The big unacknowledged but is that the public and residents who live along the corridor are paying a huge price for this elite service with our money, health, quality of life and lost potential for prosperity that affordable public rapid transit would bring. We get nothing but pollution and accusations of being NIMBY’s in return.
Although Steve Munro had similar ideas, no one in power seemed to pay any attention to the WCC proposal over 3 years ago in support of truly public electrified rapid transit that could integrate with the Bloor West subway, finally enabling downtown, NW Toronto and east end transit users direct rapid-transit access to one another, the airport and western municipalities beyond http://westoncommunitycoalition.ca/.
The devil in all of this is that local (Mayor/City of Toronto) and provincial (GO/Metrolinx) politicians and agencies desperately need transportation infrastructure money and will cautiously do almost anything not to lose out on the hundreds of millions of dollars of federal money promised to support the seemingly imbedded private ARL project component of funding the GO Georgetown CN rail Corridor improvement – the real underlying purpose of the Georgetown Corridor EA.
In the current political climate of economic recession, everyone is looking to infrastructure investments as some sort of Holy Grail. In our dismal era of industry self-regulation, in Ontario we currently face new untested fast-track 6 month EA’s – whose primary change “will remove the requirement to demonstrate the need for a project and to look at options other than transit” - Hon. J. Gerretsen MoE, Mar. 28 ’08. A devils advocate portent is alluded to in the Robert Silver Nov. 24, ’08 blog http://www.theglobeandmail.com/blogs/SilverPowers. Silver sums up that it takes 12 months to 6 years or more to complete an EA for infrastructure investments, so it’s not a difficult step for us to conclude that the only big announcements that federal and provincial politicians can realistically make anytime soon to curry public favour (with resulting job creation partisan poll boosting good news stories) are for projects whose EA’s are already under way or nearing completion.
The Georgetown GO/ARL EA corridor improvement and subsequent Union Station redevelopment are therefore likely approaching critical mass. I have to keep reminding myself: that this is a federally proposed project (albeit a former Liberal government one) with a federal funding promise and federal jurisdiction over railways; that the province’s GO and Metrolinx RTR need CN to add tracks to improve service on the Georgetown rail corridor to separate or buffer freight and passenger trains for future regional expansion (see GTA West attachment); and that without private partners, the City of Toronto seems unable to maintain, let alone redevelop Union Station (under new pressure from adjacent GO property redevelopment plans recently in the media).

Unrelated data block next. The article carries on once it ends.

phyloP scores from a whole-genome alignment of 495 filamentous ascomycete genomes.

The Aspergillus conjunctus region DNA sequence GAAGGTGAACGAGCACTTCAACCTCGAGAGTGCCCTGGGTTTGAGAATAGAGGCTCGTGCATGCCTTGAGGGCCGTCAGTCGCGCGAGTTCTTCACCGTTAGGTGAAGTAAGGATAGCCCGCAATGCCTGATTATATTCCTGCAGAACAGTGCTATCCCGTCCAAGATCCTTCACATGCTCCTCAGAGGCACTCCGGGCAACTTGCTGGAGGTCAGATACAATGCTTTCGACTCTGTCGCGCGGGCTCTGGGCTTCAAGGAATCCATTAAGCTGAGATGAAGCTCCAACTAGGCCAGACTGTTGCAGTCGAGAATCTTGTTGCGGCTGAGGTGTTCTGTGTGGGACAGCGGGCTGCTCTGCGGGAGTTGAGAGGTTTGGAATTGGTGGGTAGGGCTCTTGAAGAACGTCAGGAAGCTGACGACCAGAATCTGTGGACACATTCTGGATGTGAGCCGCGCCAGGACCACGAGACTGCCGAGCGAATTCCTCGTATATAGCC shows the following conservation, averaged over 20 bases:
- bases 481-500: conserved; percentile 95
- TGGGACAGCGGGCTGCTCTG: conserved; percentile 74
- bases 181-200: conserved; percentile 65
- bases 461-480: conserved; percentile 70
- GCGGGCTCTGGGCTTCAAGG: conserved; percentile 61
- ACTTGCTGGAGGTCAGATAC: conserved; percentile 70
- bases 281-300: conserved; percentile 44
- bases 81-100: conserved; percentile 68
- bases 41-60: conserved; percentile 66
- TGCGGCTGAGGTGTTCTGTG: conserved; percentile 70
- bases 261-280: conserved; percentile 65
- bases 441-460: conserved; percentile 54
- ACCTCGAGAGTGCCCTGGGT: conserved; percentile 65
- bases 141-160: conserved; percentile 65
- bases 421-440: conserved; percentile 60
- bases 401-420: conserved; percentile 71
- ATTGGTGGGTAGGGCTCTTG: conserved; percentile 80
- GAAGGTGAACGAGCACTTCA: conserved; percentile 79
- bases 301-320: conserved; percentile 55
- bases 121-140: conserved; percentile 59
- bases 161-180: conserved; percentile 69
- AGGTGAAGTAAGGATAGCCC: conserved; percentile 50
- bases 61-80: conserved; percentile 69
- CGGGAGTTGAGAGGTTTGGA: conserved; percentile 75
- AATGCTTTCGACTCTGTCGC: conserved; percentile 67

So, what is the winning scenario?
I don’t believe that anyone involved with this project in a position of power believes for a second that there is either an absolute need or justifiable case for taxpayers to foot the bill for the infrastructure to support an exclusive (53 year) piggybacked private for profit high-speed elite ARL service running old inefficient polluting diesel trains. In my view, 10 years ago the ARL was viewed politically as a good news ‘win-win’ private partner bonus for the feds kicking in infrastructure funding for Georgetown GO Corridor rail/service improvements with an imbedded calling card for private partnership investment in the City owned Union Station redevelopment. Today, the original ARL/GO proposal is indefensible, inadequate, irresponsible transportation planning...it is far from visionary or ‘world class’, a dated and underwhelming missed opportunity to redevelop the potential of one of the GTA’s most significant radial rail corridor alignments.